The Sunday Oregonian. (Portland, Ore.) 1881-current, August 11, 1918, Section One, Page 8, Image 8

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exercise my prerogative of kissing the
bride that is. If she la good-looking?
Y-e-s-s. both these brides were good
Benton D. Kinsey, of Seattle, and Miss
Bessie Brooks, of Portland, were mar
ried by Dr. - Brougher, and will make
their home in Seattle. The other nup
tials over which ha presided were those
of R. G. Olds and Miss Vida Ruth
Castle Rock Girl Takes Broth
er's Place at Home.
Reeves, both of this city.
Economic Cost of AccidentsTEN YOUTHS ARE INDUCTED
.Told by W. A. Marshall tO Jcowlitx Coonty, Wash., Boys Are
Shipyard Foremen. Sent to Camp Fremont' CaI'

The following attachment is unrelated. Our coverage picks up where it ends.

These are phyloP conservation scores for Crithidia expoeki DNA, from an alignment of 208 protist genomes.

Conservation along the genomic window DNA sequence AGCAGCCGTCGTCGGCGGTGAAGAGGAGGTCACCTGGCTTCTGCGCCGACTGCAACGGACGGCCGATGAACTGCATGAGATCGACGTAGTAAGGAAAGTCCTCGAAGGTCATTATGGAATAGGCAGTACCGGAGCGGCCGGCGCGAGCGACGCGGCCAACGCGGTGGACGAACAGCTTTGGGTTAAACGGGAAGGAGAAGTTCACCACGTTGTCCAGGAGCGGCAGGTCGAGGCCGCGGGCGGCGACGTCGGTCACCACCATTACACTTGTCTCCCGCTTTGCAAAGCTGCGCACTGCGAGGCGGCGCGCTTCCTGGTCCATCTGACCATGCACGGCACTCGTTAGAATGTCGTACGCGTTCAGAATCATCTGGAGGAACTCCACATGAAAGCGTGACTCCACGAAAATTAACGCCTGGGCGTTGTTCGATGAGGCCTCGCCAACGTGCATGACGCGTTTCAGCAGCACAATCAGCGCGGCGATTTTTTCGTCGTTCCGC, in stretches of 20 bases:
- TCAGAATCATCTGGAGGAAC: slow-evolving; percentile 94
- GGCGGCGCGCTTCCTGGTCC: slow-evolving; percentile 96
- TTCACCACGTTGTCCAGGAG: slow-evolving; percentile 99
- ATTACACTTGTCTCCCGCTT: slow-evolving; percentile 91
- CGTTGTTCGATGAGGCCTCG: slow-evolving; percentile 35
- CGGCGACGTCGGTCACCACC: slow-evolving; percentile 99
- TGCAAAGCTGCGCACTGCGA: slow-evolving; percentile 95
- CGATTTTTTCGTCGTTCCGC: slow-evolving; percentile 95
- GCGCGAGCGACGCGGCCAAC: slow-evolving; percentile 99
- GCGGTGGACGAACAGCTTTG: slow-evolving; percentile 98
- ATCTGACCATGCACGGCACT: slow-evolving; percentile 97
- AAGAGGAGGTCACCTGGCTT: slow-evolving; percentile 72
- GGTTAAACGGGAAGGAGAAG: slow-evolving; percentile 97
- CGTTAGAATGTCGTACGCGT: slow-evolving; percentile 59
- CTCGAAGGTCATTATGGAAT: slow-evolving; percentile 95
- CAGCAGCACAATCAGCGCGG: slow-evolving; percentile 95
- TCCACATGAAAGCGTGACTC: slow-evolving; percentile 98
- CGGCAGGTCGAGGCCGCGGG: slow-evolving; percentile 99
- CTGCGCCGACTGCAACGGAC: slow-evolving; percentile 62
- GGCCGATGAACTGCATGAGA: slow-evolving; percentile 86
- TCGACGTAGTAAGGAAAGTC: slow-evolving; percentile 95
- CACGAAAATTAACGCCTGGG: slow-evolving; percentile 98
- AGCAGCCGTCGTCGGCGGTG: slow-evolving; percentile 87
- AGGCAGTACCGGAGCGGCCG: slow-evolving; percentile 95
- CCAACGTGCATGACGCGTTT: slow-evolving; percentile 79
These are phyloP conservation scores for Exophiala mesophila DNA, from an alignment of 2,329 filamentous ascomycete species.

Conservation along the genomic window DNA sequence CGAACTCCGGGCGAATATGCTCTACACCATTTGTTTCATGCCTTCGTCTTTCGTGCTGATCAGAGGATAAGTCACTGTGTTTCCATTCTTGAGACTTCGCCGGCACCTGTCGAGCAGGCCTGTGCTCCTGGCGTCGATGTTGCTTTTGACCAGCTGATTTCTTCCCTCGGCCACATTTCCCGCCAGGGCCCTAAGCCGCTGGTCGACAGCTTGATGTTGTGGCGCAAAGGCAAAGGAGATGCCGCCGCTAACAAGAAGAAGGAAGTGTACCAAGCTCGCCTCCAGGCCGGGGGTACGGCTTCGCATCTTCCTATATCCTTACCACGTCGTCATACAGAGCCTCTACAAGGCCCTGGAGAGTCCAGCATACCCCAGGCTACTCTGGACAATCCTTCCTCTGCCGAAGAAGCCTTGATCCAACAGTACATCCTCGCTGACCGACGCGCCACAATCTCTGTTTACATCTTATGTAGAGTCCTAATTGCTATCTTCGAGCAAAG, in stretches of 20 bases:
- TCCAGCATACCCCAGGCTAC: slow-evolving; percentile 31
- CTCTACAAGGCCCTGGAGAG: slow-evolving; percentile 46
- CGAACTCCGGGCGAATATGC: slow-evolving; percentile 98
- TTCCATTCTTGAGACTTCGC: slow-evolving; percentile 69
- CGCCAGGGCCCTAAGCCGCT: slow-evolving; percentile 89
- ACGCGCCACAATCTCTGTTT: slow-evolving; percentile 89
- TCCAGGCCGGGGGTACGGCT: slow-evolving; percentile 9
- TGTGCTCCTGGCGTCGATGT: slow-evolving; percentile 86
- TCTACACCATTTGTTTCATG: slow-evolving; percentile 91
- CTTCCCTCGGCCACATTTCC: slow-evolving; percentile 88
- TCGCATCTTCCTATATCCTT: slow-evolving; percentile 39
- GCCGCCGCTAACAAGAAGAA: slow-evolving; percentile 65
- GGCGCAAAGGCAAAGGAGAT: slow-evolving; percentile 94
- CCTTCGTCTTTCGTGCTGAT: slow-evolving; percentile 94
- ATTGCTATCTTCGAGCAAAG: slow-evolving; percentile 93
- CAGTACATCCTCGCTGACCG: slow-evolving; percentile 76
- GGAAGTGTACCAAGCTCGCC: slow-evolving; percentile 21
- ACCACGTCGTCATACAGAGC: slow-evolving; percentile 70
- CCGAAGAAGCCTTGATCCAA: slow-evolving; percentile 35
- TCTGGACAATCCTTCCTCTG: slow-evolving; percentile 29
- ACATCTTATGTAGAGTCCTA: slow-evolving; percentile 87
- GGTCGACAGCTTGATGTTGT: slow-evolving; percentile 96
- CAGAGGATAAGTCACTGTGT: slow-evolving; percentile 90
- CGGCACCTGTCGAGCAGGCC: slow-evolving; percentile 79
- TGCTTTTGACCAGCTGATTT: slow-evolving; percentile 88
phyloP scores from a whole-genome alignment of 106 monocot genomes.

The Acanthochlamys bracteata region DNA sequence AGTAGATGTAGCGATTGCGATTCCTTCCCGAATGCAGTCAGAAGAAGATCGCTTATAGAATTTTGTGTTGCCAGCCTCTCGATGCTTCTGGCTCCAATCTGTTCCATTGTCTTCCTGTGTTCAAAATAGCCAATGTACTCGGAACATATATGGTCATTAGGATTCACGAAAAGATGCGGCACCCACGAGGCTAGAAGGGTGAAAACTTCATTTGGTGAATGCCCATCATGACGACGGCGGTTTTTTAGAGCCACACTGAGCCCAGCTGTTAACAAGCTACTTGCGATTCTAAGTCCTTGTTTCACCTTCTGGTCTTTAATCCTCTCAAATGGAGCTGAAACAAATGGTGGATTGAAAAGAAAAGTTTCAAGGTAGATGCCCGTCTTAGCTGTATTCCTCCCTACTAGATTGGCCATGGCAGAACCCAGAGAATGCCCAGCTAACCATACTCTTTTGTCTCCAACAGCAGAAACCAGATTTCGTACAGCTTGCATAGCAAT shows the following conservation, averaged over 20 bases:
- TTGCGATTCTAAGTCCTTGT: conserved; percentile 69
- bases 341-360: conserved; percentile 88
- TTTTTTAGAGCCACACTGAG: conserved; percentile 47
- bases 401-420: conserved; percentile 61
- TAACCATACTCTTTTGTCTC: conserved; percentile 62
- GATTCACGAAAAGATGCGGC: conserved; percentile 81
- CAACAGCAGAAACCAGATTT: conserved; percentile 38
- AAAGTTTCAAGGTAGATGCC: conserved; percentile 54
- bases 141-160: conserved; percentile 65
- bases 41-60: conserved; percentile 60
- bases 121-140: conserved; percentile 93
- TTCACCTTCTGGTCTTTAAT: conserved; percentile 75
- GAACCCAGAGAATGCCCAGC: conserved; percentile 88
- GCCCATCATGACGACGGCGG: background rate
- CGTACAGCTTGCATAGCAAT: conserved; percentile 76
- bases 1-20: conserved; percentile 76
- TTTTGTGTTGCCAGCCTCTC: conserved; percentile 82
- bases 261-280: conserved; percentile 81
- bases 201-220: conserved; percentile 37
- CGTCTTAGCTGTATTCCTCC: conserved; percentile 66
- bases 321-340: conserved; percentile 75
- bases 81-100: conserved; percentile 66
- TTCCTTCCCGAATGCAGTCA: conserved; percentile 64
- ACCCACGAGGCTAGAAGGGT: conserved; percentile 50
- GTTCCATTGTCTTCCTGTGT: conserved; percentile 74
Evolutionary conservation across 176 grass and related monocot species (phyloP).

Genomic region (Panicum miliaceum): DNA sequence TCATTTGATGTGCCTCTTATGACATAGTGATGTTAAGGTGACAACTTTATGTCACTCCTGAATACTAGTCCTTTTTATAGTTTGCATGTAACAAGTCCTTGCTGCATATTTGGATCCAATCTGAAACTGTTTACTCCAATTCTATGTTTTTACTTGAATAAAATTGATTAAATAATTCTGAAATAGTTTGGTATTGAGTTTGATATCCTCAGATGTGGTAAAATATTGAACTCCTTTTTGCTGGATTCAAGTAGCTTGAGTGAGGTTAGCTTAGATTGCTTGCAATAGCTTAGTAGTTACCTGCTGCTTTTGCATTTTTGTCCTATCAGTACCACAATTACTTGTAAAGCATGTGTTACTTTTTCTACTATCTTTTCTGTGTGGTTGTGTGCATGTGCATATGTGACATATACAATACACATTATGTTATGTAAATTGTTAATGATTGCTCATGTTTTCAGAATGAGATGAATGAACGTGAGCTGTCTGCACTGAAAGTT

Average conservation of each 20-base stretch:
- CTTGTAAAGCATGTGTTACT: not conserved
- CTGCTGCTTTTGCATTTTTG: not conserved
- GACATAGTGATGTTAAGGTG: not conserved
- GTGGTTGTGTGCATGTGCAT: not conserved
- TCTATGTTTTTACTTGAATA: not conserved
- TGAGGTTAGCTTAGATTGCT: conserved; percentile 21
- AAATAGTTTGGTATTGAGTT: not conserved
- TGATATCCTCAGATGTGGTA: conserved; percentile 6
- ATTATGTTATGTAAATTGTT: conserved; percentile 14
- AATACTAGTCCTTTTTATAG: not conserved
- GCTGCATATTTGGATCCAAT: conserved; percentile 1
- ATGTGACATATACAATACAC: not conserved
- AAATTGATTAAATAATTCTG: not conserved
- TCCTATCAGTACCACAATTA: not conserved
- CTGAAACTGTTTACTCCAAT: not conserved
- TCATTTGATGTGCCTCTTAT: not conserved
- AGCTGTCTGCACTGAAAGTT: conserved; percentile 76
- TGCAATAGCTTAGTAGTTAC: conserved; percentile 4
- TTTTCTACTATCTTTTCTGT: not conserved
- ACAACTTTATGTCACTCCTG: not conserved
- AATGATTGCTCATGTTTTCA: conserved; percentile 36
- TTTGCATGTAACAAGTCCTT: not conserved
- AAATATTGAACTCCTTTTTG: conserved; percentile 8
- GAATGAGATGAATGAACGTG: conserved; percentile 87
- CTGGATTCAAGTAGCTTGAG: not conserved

KAT.AMA, Wash., Aug. 10. (Speeial.)
Ten more young men from Cowllts
County, all of them belonging to the
registration class of 1818, having at
tained their majority during; the past
year, have been Inducted into the U. S.
service, being sent to Camp Fremont,
Cal. They are as follows: Arthur
Fest, Toutle, Wash.: Orville I. Green
wood, Castle Rork; James Peck, Oak
Point; Perry Walker. Oak Point; Basil
Boyer, Kalama; Charles Alexander
Simpson. Woodland: Arthur David
Burke, Carrolls; Marion Albert Lunce-
Co-operation Between Employer and
Employe Emphasized at Ban
quet Attended by
100 Foremen.
"Every man who Is killed or perma
nently disabled represents a loss of
f 000 days of actual labor service." said
William A. Marshall, of the Industrial
Accident Commission, addressing 100
foremen of the Grant Smith-Porter Ship